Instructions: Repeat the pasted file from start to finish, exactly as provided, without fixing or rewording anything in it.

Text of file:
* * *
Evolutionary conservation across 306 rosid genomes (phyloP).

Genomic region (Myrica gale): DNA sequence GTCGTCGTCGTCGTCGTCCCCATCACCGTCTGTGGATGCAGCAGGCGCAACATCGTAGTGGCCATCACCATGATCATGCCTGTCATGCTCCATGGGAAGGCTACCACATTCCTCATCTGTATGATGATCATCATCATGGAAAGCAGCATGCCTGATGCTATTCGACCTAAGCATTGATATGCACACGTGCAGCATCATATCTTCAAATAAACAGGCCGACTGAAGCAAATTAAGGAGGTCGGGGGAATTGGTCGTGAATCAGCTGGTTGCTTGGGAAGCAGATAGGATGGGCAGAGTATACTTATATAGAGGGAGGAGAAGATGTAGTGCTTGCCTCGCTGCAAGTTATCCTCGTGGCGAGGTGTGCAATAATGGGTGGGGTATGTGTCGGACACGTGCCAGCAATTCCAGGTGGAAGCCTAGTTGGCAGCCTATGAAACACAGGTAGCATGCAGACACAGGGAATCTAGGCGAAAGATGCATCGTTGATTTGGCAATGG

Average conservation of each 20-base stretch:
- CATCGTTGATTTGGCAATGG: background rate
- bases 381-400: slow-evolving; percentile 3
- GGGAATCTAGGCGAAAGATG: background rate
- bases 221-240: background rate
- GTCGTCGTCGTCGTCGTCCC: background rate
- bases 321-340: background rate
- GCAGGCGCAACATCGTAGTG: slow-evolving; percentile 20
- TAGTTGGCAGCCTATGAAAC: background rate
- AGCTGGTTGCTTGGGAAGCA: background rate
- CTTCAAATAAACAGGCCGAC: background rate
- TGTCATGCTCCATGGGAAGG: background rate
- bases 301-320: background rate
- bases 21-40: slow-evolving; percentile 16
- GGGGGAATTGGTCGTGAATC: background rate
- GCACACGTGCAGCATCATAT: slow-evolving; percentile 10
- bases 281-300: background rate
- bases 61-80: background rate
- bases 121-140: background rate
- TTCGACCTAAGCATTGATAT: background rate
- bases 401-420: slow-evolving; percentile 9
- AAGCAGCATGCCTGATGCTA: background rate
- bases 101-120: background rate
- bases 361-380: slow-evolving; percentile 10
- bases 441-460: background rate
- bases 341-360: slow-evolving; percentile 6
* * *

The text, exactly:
Evolutionary conservation across 306 rosid genomes (phyloP).

Genomic region (Myrica gale): DNA sequence GTCGTCGTCGTCGTCGTCCCCATCACCGTCTGTGGATGCAGCAGGCGCAACATCGTAGTGGCCATCACCATGATCATGCCTGTCATGCTCCATGGGAAGGCTACCACATTCCTCATCTGTATGATGATCATCATCATGGAAAGCAGCATGCCTGATGCTATTCGACCTAAGCATTGATATGCACACGTGCAGCATCATATCTTCAAATAAACAGGCCGACTGAAGCAAATTAAGGAGGTCGGGGGAATTGGTCGTGAATCAGCTGGTTGCTTGGGAAGCAGATAGGATGGGCAGAGTATACTTATATAGAGGGAGGAGAAGATGTAGTGCTTGCCTCGCTGCAAGTTATCCTCGTGGCGAGGTGTGCAATAATGGGTGGGGTATGTGTCGGACACGTGCCAGCAATTCCAGGTGGAAGCCTAGTTGGCAGCCTATGAAACACAGGTAGCATGCAGACACAGGGAATCTAGGCGAAAGATGCATCGTTGATTTGGCAATGG

Average conservation of each 20-base stretch:
- CATCGTTGATTTGGCAATGG: background rate
- bases 381-400: slow-evolving; percentile 3
- GGGAATCTAGGCGAAAGATG: background rate
- bases 221-240: background rate
- GTCGTCGTCGTCGTCGTCCC: background rate
- bases 321-340: background rate
- GCAGGCGCAACATCGTAGTG: slow-evolving; percentile 20
- TAGTTGGCAGCCTATGAAAC: background rate
- AGCTGGTTGCTTGGGAAGCA: background rate
- CTTCAAATAAACAGGCCGAC: background rate
- TGTCATGCTCCATGGGAAGG: background rate
- bases 301-320: background rate
- bases 21-40: slow-evolving; percentile 16
- GGGGGAATTGGTCGTGAATC: background rate
- GCACACGTGCAGCATCATAT: slow-evolving; percentile 10
- bases 281-300: background rate
- bases 61-80: background rate
- bases 121-140: background rate
- TTCGACCTAAGCATTGATAT: background rate
- bases 401-420: slow-evolving; percentile 9
- AAGCAGCATGCCTGATGCTA: background rate
- bases 101-120: background rate
- bases 361-380: slow-evolving; percentile 10
- bases 441-460: background rate
- bases 341-360: slow-evolving; percentile 6